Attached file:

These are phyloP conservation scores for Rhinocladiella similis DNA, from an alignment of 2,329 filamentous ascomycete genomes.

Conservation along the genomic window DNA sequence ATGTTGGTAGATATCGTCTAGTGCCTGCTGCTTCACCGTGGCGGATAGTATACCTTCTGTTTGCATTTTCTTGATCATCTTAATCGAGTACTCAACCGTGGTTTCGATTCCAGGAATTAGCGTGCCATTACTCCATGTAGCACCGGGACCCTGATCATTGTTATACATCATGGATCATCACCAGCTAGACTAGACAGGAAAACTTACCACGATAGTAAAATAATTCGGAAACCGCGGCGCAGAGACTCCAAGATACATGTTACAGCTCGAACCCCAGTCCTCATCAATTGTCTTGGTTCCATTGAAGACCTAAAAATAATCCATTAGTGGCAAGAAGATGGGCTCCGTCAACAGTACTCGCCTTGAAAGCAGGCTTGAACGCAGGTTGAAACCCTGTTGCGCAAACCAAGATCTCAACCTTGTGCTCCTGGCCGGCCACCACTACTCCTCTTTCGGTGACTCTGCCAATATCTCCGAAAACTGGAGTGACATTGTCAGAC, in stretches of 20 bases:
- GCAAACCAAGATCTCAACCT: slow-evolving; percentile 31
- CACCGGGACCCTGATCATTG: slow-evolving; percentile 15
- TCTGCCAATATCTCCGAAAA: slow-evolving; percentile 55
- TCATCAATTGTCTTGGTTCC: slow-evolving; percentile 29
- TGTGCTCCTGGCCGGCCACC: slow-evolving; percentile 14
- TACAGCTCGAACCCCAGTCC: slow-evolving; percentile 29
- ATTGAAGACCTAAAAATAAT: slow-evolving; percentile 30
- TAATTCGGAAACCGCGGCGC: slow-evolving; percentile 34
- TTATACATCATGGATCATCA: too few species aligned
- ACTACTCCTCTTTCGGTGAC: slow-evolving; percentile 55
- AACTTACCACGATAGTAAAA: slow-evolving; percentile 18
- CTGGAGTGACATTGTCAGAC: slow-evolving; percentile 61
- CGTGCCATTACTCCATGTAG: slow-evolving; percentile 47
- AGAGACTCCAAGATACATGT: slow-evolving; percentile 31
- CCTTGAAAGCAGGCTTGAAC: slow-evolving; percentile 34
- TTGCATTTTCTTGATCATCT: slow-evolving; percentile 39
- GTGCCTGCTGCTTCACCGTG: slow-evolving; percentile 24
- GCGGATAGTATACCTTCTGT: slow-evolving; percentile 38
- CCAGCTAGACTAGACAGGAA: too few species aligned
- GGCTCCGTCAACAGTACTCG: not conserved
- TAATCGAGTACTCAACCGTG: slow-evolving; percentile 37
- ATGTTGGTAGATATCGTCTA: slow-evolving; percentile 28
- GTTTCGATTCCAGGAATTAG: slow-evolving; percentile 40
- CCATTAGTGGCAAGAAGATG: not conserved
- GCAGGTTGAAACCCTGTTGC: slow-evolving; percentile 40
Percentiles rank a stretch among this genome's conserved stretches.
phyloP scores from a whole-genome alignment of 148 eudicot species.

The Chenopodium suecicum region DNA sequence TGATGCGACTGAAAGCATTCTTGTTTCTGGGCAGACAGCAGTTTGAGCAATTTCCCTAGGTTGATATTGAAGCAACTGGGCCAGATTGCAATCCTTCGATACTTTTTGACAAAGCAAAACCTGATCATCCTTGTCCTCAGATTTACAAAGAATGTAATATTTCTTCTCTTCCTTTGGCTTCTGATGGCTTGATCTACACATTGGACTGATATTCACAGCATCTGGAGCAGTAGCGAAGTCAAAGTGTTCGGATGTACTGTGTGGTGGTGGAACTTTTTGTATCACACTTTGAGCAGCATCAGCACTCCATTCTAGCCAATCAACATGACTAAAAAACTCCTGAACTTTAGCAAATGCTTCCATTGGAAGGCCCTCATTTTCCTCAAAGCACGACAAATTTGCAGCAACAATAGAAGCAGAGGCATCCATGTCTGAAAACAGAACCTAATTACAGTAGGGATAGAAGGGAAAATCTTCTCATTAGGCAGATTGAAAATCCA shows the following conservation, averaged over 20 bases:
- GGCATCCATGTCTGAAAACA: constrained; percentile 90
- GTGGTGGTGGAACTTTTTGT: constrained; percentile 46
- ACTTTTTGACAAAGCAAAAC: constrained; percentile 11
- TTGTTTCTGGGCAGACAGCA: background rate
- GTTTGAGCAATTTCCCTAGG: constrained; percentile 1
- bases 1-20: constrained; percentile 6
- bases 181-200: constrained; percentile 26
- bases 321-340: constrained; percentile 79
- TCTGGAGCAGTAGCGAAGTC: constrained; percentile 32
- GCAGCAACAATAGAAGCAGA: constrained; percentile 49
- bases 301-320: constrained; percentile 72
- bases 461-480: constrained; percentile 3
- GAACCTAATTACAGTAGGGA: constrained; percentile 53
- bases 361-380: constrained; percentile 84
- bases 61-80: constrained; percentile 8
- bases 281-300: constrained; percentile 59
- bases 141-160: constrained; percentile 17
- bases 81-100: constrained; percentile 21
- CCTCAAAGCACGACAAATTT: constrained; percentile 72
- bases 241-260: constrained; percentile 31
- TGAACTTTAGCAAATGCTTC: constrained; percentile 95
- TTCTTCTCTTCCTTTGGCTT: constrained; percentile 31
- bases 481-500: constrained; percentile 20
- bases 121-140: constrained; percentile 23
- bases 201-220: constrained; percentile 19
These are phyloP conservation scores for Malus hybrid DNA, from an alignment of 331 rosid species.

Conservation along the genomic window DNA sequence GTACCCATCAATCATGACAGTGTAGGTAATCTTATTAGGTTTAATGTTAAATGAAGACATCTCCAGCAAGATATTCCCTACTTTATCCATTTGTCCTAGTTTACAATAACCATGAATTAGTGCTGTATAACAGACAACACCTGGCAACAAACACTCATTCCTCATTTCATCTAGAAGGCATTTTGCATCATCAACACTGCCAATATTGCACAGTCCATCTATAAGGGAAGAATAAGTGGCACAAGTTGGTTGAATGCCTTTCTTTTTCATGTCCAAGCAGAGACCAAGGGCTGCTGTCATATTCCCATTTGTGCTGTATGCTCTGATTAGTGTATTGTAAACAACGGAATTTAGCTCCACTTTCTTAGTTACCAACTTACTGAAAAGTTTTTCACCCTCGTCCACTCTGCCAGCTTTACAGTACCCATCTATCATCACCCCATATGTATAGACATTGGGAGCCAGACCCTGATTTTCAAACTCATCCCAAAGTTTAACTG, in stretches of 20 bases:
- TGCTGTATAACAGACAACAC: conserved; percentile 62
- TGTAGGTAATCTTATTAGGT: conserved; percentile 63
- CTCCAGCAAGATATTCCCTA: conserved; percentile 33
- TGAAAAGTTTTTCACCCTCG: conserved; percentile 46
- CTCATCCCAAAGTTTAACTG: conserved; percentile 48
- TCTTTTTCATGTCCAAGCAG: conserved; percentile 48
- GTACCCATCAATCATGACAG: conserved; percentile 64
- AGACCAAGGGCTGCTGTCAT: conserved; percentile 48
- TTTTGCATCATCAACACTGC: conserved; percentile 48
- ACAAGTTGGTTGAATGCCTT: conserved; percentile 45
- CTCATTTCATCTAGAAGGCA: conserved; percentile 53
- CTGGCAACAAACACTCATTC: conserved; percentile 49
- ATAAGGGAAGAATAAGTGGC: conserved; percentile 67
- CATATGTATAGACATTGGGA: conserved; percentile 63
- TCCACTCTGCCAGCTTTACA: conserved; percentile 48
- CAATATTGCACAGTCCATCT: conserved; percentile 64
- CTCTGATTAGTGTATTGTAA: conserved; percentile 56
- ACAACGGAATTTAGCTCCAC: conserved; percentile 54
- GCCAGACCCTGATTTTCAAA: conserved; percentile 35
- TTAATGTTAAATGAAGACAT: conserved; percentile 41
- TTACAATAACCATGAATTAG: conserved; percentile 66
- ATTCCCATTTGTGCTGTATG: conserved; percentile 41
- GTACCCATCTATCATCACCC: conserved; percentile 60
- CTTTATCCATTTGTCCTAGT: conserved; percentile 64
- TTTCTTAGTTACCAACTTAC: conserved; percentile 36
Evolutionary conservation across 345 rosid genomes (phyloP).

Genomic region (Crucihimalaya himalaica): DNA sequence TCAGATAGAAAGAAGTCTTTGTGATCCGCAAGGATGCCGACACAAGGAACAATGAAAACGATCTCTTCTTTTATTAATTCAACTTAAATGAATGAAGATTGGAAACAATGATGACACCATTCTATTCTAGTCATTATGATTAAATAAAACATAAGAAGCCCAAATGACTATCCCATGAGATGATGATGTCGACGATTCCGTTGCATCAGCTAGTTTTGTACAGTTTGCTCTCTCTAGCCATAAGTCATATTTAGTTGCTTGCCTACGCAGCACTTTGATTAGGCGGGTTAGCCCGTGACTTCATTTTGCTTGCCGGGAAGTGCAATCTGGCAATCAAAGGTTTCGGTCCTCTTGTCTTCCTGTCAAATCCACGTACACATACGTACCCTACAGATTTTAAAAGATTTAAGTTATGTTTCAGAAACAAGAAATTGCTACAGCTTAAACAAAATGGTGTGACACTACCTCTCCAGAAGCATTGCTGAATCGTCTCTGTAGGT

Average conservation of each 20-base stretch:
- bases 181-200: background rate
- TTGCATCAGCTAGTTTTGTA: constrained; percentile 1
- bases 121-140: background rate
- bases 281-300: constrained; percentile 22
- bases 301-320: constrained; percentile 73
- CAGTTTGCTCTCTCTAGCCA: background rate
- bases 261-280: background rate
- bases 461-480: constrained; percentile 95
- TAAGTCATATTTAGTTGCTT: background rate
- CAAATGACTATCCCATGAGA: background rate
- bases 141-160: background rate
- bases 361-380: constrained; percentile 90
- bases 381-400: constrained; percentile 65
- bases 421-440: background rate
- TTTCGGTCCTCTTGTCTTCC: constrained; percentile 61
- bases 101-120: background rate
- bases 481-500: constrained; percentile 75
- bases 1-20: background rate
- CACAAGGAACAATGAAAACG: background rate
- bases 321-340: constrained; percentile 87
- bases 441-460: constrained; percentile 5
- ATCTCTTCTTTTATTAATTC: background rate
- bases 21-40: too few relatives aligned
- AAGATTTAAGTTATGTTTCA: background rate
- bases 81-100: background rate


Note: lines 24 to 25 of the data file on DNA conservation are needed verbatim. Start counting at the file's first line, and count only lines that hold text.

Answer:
- ATGTTGGTAGATATCGTCTA: slow-evolving; percentile 28
- GTTTCGATTCCAGGAATTAG: slow-evolving; percentile 40